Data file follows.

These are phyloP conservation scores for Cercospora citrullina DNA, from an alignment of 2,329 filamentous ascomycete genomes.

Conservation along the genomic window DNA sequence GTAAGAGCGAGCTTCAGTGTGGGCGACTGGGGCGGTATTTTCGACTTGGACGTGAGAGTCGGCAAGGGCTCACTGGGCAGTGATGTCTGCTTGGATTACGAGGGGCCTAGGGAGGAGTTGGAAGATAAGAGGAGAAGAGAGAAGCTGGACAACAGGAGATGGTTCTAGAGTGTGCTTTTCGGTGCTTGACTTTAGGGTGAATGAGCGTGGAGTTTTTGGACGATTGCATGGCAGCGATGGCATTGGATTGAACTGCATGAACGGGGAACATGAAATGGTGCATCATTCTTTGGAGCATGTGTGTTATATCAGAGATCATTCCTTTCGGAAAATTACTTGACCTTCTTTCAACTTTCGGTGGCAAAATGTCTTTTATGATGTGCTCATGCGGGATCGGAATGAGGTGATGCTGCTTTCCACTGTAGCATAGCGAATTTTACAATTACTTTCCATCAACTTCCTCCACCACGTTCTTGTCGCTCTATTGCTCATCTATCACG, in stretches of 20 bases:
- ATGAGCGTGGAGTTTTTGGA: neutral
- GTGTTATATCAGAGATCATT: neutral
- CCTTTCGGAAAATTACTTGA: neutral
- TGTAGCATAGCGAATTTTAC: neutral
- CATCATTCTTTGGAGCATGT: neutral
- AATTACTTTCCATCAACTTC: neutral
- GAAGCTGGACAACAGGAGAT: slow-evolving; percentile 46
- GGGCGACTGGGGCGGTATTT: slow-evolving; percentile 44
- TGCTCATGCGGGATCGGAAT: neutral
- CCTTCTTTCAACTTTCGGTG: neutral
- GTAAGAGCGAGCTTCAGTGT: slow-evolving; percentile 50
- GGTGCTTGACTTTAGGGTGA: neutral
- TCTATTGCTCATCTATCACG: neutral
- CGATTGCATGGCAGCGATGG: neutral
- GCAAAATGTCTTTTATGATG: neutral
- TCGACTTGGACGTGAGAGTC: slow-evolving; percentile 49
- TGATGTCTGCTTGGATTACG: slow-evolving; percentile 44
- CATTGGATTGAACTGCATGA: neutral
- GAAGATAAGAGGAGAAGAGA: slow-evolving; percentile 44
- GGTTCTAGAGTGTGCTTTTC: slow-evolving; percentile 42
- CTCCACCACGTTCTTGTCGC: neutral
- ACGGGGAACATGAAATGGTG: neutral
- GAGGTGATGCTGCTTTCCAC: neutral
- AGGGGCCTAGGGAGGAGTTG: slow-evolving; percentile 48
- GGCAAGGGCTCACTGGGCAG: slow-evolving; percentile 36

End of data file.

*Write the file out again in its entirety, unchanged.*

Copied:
These are phyloP conservation scores for Cercospora citrullina DNA, from an alignment of 2,329 filamentous ascomycete genomes.

Conservation along the genomic window DNA sequence GTAAGAGCGAGCTTCAGTGTGGGCGACTGGGGCGGTATTTTCGACTTGGACGTGAGAGTCGGCAAGGGCTCACTGGGCAGTGATGTCTGCTTGGATTACGAGGGGCCTAGGGAGGAGTTGGAAGATAAGAGGAGAAGAGAGAAGCTGGACAACAGGAGATGGTTCTAGAGTGTGCTTTTCGGTGCTTGACTTTAGGGTGAATGAGCGTGGAGTTTTTGGACGATTGCATGGCAGCGATGGCATTGGATTGAACTGCATGAACGGGGAACATGAAATGGTGCATCATTCTTTGGAGCATGTGTGTTATATCAGAGATCATTCCTTTCGGAAAATTACTTGACCTTCTTTCAACTTTCGGTGGCAAAATGTCTTTTATGATGTGCTCATGCGGGATCGGAATGAGGTGATGCTGCTTTCCACTGTAGCATAGCGAATTTTACAATTACTTTCCATCAACTTCCTCCACCACGTTCTTGTCGCTCTATTGCTCATCTATCACG, in stretches of 20 bases:
- ATGAGCGTGGAGTTTTTGGA: neutral
- GTGTTATATCAGAGATCATT: neutral
- CCTTTCGGAAAATTACTTGA: neutral
- TGTAGCATAGCGAATTTTAC: neutral
- CATCATTCTTTGGAGCATGT: neutral
- AATTACTTTCCATCAACTTC: neutral
- GAAGCTGGACAACAGGAGAT: slow-evolving; percentile 46
- GGGCGACTGGGGCGGTATTT: slow-evolving; percentile 44
- TGCTCATGCGGGATCGGAAT: neutral
- CCTTCTTTCAACTTTCGGTG: neutral
- GTAAGAGCGAGCTTCAGTGT: slow-evolving; percentile 50
- GGTGCTTGACTTTAGGGTGA: neutral
- TCTATTGCTCATCTATCACG: neutral
- CGATTGCATGGCAGCGATGG: neutral
- GCAAAATGTCTTTTATGATG: neutral
- TCGACTTGGACGTGAGAGTC: slow-evolving; percentile 49
- TGATGTCTGCTTGGATTACG: slow-evolving; percentile 44
- CATTGGATTGAACTGCATGA: neutral
- GAAGATAAGAGGAGAAGAGA: slow-evolving; percentile 44
- GGTTCTAGAGTGTGCTTTTC: slow-evolving; percentile 42
- CTCCACCACGTTCTTGTCGC: neutral
- ACGGGGAACATGAAATGGTG: neutral
- GAGGTGATGCTGCTTTCCAC: neutral
- AGGGGCCTAGGGAGGAGTTG: slow-evolving; percentile 48
- GGCAAGGGCTCACTGGGCAG: slow-evolving; percentile 36